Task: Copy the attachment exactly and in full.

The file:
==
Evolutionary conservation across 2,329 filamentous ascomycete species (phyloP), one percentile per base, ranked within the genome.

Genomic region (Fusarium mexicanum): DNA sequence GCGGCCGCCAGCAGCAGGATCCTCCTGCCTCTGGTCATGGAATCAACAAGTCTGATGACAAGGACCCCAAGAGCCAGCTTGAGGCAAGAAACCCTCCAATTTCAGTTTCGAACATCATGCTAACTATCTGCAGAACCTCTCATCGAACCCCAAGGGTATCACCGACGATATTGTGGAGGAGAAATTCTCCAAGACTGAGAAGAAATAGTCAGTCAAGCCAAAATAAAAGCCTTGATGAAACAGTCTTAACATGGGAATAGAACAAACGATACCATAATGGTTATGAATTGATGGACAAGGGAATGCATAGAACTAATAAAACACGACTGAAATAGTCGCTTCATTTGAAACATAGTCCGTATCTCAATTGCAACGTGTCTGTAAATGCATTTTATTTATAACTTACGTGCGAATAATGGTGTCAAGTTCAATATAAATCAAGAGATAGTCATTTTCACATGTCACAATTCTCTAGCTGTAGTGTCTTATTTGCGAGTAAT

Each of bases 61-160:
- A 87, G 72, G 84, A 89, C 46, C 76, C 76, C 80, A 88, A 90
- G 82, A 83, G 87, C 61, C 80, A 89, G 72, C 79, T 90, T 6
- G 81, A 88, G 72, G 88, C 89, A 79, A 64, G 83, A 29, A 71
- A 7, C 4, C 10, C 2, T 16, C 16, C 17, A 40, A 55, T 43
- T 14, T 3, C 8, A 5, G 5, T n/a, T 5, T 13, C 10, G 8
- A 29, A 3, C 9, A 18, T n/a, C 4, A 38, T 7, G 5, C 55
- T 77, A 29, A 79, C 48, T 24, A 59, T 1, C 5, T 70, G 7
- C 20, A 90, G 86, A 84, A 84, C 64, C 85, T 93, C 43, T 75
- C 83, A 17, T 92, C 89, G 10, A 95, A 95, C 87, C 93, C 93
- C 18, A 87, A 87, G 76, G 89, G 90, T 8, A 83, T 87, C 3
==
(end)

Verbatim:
Evolutionary conservation across 2,329 filamentous ascomycete species (phyloP), one percentile per base, ranked within the genome.

Genomic region (Fusarium mexicanum): DNA sequence GCGGCCGCCAGCAGCAGGATCCTCCTGCCTCTGGTCATGGAATCAACAAGTCTGATGACAAGGACCCCAAGAGCCAGCTTGAGGCAAGAAACCCTCCAATTTCAGTTTCGAACATCATGCTAACTATCTGCAGAACCTCTCATCGAACCCCAAGGGTATCACCGACGATATTGTGGAGGAGAAATTCTCCAAGACTGAGAAGAAATAGTCAGTCAAGCCAAAATAAAAGCCTTGATGAAACAGTCTTAACATGGGAATAGAACAAACGATACCATAATGGTTATGAATTGATGGACAAGGGAATGCATAGAACTAATAAAACACGACTGAAATAGTCGCTTCATTTGAAACATAGTCCGTATCTCAATTGCAACGTGTCTGTAAATGCATTTTATTTATAACTTACGTGCGAATAATGGTGTCAAGTTCAATATAAATCAAGAGATAGTCATTTTCACATGTCACAATTCTCTAGCTGTAGTGTCTTATTTGCGAGTAAT

Each of bases 61-160:
- A 87, G 72, G 84, A 89, C 46, C 76, C 76, C 80, A 88, A 90
- G 82, A 83, G 87, C 61, C 80, A 89, G 72, C 79, T 90, T 6
- G 81, A 88, G 72, G 88, C 89, A 79, A 64, G 83, A 29, A 71
- A 7, C 4, C 10, C 2, T 16, C 16, C 17, A 40, A 55, T 43
- T 14, T 3, C 8, A 5, G 5, T n/a, T 5, T 13, C 10, G 8
- A 29, A 3, C 9, A 18, T n/a, C 4, A 38, T 7, G 5, C 55
- T 77, A 29, A 79, C 48, T 24, A 59, T 1, C 5, T 70, G 7
- C 20, A 90, G 86, A 84, A 84, C 64, C 85, T 93, C 43, T 75
- C 83, A 17, T 92, C 89, G 10, A 95, A 95, C 87, C 93, C 93
- C 18, A 87, A 87, G 76, G 89, G 90, T 8, A 83, T 87, C 3